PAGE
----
When I remember school’s impending beginning, I get nostalgic, clinging to these snapshots of summer. Friends inquire about my break, and I flip through them again. I feel a little guilty about my tight grasp, that I’m not sailing smoothly into the next season, attitude carefree and come-what-may. I feel a little frantic that I might lose them, these seconds that made up my summer and mattered so much in the moment.

But as Madeleine L’Engle says, “The great thing about getting older is that you don’t lose all the other ages you’ve been.” As the summer spirals on towards the end, these moments aren’t fading like dissipating smoke. Instead, they’re adding to the treasure of summers and autumns and Christmases I’m collecting, one scene at a time.

 

July 2014

July. proper noun. According to me, one of the best months of the year for its sunshine and summertime vibe.

July

July, which is one of my favorite months of the year, is over. I don’t know quite what to do with this. Other than link up with Leigh Kramer’s What I’m Into and share the things I’ve loved this month.

Reading:

Attachments and Fangirl, both by Rainbow Rowell. I discovered Rainbow Rowell when one of my friends recommended Eleanor and Park to me last winter, and I adore her. I devoured both of these books. They’re the perfect summer reads: romance-y but deeper than the typical boy-meets-girl, witty, surprising, and buckets of fun. (Warning: They’re PG-13 for language, but they’re never creepy or explicit with the romance part. I would recommend them to my mom without embarrassment.)

The Scarlet Letter by Nathaniel Hawthorne. I try to read one classic every summer, and this was my pick for 2014. It’s a fascinating look at guilt and condemnation that is still relevant, even though our world is a bit less uptight than Puritan New England. It also reads faster than most classics. After wading through Les Miserables last summer, I appreciate that.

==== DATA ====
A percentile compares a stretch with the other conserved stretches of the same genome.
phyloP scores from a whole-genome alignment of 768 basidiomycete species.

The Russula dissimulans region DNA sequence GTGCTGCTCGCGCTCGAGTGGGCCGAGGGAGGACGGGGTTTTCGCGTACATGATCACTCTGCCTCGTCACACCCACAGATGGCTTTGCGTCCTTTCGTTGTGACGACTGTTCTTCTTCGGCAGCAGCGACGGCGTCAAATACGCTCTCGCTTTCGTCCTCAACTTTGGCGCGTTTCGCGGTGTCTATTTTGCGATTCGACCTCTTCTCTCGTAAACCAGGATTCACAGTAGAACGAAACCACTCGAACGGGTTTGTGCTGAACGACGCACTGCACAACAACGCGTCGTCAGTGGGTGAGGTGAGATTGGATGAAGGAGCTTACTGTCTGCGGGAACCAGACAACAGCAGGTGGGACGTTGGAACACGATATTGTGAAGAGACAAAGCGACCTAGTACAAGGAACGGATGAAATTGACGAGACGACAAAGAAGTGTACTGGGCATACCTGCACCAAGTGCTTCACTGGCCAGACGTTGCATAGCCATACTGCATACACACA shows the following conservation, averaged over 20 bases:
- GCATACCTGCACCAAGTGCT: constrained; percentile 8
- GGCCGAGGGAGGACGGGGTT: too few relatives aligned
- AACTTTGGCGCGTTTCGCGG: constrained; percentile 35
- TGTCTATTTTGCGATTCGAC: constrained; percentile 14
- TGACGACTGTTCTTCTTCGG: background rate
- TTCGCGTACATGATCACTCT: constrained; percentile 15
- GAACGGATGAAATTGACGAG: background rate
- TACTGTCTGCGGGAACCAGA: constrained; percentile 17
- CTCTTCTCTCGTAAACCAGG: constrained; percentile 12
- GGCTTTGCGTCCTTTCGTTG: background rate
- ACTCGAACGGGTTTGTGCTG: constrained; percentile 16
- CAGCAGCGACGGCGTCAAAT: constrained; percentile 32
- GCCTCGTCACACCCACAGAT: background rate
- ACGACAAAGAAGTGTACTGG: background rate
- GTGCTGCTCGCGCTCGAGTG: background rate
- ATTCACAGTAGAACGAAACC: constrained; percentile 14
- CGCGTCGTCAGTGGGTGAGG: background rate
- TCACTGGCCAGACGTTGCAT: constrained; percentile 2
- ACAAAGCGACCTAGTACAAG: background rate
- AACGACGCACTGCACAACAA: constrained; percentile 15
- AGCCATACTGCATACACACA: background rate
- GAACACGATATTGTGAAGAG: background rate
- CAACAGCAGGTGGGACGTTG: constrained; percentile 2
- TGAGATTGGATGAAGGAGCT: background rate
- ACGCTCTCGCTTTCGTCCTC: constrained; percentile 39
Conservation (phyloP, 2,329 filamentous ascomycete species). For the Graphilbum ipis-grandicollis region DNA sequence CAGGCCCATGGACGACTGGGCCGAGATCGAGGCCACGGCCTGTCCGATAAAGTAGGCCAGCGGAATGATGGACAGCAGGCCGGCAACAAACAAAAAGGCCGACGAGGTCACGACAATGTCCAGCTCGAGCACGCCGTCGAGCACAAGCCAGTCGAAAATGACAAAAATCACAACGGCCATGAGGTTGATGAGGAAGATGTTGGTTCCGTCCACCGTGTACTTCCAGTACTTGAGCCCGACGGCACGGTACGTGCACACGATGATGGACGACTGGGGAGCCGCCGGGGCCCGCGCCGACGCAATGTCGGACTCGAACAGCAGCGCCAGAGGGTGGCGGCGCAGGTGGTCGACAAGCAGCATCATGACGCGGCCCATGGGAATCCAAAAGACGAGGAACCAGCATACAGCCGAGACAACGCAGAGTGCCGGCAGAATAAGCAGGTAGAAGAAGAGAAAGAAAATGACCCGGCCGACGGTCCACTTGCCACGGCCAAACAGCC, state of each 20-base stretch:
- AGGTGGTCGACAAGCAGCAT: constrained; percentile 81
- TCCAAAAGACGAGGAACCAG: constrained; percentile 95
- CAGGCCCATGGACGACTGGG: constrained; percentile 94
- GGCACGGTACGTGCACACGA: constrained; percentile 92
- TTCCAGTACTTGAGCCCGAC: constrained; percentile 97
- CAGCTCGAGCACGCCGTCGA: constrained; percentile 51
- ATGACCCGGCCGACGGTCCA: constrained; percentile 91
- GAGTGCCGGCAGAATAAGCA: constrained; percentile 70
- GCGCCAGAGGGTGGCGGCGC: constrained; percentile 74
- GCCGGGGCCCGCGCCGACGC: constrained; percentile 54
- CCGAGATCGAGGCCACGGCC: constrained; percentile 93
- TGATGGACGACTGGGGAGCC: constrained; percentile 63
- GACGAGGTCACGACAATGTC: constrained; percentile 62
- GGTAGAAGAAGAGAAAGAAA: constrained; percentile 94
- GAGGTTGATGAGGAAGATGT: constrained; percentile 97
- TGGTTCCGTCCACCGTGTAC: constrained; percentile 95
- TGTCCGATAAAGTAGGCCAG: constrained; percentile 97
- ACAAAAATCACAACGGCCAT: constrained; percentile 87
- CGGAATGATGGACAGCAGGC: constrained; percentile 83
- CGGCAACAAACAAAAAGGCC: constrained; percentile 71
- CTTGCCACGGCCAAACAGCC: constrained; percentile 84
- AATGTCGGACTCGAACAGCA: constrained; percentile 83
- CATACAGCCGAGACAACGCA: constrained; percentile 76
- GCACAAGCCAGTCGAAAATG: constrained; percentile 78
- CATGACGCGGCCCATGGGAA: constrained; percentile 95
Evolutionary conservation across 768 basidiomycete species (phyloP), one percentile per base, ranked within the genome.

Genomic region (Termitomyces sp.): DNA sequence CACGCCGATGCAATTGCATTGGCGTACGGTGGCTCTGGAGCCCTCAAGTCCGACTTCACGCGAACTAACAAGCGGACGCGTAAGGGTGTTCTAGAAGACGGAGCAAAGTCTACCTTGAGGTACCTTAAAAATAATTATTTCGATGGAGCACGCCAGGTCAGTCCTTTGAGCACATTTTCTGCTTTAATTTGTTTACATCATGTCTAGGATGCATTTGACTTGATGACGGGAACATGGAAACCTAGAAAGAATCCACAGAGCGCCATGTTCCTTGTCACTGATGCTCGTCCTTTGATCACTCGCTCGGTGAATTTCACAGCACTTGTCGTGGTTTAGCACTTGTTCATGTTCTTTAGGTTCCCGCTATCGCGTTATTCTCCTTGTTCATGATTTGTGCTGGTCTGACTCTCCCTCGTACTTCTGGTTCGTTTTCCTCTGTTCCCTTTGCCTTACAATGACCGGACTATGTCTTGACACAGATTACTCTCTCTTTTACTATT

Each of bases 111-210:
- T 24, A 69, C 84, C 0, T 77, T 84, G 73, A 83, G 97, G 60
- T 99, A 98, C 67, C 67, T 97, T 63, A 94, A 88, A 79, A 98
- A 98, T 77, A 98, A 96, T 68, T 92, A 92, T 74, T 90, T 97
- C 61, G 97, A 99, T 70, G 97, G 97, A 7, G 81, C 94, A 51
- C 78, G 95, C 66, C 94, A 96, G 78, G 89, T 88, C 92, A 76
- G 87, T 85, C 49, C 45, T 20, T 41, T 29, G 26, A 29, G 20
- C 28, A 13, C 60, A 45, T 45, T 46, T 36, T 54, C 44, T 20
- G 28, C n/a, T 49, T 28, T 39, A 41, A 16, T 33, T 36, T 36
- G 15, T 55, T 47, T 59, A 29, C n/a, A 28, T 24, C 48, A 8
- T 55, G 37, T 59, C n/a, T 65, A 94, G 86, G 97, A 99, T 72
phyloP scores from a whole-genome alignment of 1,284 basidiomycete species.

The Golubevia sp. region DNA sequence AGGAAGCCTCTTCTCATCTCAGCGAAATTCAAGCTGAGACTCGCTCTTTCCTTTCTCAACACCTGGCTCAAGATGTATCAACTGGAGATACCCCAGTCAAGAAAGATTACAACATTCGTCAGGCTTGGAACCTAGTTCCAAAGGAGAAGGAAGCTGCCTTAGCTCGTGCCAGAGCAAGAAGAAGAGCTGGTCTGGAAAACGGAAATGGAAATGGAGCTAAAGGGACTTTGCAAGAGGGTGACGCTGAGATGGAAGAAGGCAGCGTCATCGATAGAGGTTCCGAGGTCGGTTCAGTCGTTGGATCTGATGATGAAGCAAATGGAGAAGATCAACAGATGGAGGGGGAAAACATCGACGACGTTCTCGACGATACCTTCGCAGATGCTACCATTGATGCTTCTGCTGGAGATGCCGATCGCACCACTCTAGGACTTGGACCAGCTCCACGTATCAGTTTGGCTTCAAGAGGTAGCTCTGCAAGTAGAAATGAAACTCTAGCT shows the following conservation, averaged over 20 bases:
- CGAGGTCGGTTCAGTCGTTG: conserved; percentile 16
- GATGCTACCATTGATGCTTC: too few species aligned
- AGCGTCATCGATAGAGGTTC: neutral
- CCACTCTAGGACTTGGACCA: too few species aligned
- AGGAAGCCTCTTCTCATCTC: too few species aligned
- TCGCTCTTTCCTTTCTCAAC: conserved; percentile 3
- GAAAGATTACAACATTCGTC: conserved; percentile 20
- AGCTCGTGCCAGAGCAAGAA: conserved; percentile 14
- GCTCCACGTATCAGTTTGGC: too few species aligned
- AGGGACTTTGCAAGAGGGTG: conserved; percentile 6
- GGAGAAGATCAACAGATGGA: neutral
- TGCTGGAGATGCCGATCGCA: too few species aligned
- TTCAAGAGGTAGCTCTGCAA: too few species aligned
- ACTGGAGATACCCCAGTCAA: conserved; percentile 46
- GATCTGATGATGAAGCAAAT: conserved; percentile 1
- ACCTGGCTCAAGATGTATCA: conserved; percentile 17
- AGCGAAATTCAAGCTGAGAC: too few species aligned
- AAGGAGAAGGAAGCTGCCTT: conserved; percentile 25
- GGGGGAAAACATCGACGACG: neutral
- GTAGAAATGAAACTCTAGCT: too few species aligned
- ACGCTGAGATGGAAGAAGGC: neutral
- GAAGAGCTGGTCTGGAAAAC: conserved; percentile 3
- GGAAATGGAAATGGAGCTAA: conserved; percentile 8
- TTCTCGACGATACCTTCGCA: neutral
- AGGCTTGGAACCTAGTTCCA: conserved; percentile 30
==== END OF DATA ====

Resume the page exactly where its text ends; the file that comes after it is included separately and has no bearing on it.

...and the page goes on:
Jayber Crow by Wendell Barry. This book reminded me of my grandpa sitting in a rocking chair and telling stories, in the best way possible. Jayber Crow is the story of a small-town barber and Port William, the community where he lives. He lives a small, ordinary life, but his observations about the community and his philosophical insights are striking and beautiful.

 

Listening to:

“Classic” by MKTO. This is my jam right now. It’s poppy and adorable. And I would love to be called “old-school chic,” though the sloppy state of my summer wardrobe (think athletic shorts and flip-flops) makes this unlikely.

Ellie Holcomb. She sounds like fireflies at dusk and iced tea in Mason jars and hope.

 Scotty McCreery. I don’t like driving with the windows down, even on sunny July afternoons. (I know, I’m a horrible country girl.) But if I did, Scotty’s crooning would make the perfect soundtrack.

 

Watching:

More Numb3rs with the family. (But I’ve discovered that I can only watch one episode per night, or I have dreams that people are breaking into our house and that Charlie will be creating algorithms to solve mysteries about my life. Yes, my family mocks me for this.)